Do you find yourself getting impatient with her? Correcting her a lot?

  14. OMG I really need help! I feel Im a really bad mom =(
    I’m having very little patience with my son of 27 months, I am very stressed and Im yelling many times to my son, I think is that I’m resting a bit, also I have a baby of 3 months.
    I have read about RIE in this blog and also I read about positive parenting and I trying to change my way of speaking.
    I try to acknowledge their feelings, I taught to cooperate.
    But I feel that I have already made much damage, I dont know where to start to change all that and be a better mom.
    My son is very dependent on to play and everything
    I would like for him to learn to enjoy his childhood but himself is limited.
    I would like to participate in some classes of RIE but I’m from Venezuela and it is very expensive for us to travel to USA.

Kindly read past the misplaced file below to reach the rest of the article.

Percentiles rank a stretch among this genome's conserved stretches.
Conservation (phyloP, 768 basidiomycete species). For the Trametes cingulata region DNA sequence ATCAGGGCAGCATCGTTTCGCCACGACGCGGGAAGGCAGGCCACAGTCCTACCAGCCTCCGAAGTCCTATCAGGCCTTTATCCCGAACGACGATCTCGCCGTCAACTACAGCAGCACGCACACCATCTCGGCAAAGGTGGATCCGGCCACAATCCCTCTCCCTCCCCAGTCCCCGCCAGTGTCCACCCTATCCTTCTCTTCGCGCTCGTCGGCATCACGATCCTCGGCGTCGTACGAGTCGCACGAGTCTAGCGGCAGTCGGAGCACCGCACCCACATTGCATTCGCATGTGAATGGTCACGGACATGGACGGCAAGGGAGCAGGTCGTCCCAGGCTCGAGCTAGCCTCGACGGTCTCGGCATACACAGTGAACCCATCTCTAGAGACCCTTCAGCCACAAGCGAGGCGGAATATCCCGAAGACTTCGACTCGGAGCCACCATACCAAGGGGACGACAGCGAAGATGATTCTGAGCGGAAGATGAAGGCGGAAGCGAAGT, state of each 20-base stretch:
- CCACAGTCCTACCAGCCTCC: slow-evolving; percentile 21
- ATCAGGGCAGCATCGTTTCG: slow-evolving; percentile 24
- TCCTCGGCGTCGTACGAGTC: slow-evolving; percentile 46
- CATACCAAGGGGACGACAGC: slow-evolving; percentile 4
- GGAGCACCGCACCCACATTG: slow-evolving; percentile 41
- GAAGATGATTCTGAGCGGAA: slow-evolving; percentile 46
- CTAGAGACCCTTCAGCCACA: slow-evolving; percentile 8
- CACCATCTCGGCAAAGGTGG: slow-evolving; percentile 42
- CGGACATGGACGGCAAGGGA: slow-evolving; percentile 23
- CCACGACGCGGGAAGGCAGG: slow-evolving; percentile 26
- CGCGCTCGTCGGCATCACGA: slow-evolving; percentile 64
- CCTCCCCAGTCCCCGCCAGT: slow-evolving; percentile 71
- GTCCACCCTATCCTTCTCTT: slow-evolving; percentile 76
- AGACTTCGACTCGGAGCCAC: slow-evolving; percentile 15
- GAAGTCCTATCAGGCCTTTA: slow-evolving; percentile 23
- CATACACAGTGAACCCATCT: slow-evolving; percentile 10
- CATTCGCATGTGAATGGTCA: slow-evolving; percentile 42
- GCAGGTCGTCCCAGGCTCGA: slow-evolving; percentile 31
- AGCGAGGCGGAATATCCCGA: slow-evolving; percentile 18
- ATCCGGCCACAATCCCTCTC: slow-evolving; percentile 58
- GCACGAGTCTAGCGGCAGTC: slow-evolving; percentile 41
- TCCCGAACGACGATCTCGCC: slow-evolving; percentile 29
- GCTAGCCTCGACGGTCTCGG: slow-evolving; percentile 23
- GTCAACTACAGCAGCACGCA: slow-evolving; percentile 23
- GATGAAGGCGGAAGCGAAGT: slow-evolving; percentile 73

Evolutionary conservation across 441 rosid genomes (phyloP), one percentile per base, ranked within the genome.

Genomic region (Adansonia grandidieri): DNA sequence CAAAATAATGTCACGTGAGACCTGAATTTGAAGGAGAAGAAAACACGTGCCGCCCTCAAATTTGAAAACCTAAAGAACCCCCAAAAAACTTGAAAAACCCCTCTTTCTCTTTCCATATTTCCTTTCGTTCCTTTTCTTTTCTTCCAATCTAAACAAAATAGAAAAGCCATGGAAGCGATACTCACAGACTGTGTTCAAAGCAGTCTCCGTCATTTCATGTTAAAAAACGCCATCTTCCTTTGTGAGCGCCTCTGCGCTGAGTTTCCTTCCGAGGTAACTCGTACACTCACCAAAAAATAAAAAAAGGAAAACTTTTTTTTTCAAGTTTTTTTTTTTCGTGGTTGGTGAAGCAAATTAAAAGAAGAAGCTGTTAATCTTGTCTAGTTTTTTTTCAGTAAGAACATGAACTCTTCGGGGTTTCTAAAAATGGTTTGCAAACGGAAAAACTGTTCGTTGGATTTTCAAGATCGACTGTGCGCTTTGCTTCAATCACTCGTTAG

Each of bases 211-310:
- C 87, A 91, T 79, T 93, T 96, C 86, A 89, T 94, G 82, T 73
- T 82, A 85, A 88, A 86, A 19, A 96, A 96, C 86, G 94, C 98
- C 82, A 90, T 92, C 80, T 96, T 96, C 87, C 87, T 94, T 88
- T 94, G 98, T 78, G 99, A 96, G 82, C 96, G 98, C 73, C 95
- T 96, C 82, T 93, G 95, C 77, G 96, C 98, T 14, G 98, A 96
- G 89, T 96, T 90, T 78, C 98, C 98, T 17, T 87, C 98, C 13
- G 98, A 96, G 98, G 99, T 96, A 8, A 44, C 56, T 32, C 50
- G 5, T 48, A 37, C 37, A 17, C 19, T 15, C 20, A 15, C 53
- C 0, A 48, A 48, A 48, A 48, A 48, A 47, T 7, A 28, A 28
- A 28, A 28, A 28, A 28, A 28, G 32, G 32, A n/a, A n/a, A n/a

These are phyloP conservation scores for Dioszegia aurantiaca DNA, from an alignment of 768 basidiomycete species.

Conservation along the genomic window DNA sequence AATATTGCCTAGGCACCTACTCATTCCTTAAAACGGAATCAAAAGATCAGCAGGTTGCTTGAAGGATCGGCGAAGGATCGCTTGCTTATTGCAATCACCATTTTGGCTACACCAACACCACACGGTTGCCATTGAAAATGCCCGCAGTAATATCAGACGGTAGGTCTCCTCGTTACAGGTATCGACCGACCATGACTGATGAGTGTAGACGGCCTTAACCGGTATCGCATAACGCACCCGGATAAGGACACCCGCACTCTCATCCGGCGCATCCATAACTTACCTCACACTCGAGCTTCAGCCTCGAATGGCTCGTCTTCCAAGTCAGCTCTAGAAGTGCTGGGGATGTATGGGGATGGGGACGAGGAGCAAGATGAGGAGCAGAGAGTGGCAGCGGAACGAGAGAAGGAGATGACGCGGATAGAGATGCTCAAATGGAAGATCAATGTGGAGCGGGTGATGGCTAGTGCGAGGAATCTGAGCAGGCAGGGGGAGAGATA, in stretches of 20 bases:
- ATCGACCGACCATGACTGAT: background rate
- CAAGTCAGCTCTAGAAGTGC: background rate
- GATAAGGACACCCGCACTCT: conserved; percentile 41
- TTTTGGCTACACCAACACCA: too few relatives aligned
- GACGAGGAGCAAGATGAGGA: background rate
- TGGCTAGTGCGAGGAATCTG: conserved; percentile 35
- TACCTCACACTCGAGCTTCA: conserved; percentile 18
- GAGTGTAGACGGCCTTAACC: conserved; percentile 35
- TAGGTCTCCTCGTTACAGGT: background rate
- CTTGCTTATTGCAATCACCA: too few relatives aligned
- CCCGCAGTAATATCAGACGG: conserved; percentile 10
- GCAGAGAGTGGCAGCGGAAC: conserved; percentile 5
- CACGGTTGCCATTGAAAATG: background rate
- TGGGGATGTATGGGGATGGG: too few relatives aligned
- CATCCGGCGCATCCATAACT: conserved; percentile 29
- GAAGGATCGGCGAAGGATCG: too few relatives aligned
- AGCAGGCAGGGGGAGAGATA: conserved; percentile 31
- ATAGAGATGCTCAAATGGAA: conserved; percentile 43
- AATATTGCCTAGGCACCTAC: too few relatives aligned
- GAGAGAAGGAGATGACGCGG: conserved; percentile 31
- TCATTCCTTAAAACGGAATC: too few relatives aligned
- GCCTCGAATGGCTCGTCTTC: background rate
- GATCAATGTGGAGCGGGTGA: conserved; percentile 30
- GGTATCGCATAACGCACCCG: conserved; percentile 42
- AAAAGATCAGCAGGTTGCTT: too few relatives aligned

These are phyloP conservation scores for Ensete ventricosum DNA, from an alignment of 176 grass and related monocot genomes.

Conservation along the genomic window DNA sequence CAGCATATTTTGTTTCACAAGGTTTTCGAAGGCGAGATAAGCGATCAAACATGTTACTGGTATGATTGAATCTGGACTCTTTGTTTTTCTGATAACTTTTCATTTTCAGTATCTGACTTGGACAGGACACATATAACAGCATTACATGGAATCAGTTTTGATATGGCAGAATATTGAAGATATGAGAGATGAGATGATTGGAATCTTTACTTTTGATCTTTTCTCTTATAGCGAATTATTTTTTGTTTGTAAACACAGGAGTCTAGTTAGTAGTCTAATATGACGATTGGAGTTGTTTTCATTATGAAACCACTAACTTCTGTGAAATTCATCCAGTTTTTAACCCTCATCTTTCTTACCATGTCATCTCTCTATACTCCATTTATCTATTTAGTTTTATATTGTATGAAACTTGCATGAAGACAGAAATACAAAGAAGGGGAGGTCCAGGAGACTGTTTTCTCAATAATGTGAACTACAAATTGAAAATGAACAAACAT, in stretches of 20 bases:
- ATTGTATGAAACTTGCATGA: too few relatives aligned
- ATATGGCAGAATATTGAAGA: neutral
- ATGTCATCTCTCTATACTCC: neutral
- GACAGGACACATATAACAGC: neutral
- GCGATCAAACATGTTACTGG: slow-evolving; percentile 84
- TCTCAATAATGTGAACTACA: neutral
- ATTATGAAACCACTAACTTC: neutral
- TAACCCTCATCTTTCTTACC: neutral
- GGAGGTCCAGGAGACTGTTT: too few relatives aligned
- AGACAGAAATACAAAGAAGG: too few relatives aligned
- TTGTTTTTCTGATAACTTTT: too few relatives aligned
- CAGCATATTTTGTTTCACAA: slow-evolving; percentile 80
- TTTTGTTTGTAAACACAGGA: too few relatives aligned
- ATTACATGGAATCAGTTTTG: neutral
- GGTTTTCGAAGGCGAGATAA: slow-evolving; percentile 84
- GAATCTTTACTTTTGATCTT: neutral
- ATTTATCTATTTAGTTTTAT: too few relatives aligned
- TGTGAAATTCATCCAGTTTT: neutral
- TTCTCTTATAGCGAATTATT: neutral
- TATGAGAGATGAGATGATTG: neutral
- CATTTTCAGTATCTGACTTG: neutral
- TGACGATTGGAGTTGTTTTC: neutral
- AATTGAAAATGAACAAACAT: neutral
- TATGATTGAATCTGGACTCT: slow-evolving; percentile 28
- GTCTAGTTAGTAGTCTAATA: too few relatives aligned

i bought “positive parenting in action” from and this is helping me a lot.
    But I need more =(

  15. Oh another thing! My son now is yelling to his little Sister. That broked my heart because I know that what Im teaching him! =( I really need help

    1. Jahdy, first of all, please don’t worry about the past… If you were a “bad mom” you wouldn’t be reading blogs and looking for guidance.

      I understand why your son is yelling at his sister, and I think it’s very important that you do, too. The new baby is a heartbreaking experience for your son. This would be true no matter what you did. He is in pain and needs your empathy, not lessons and scolding. I think you know that…but try to keep that in mind.

      You are very, very stressed and your boy is, too. Maybe just acknowledging that…together…would bring you closer. Be honest with your boy, but whenever possible, try to lead with empathy…that means seeing him as an unhappy guy rather than a bad, annoying one.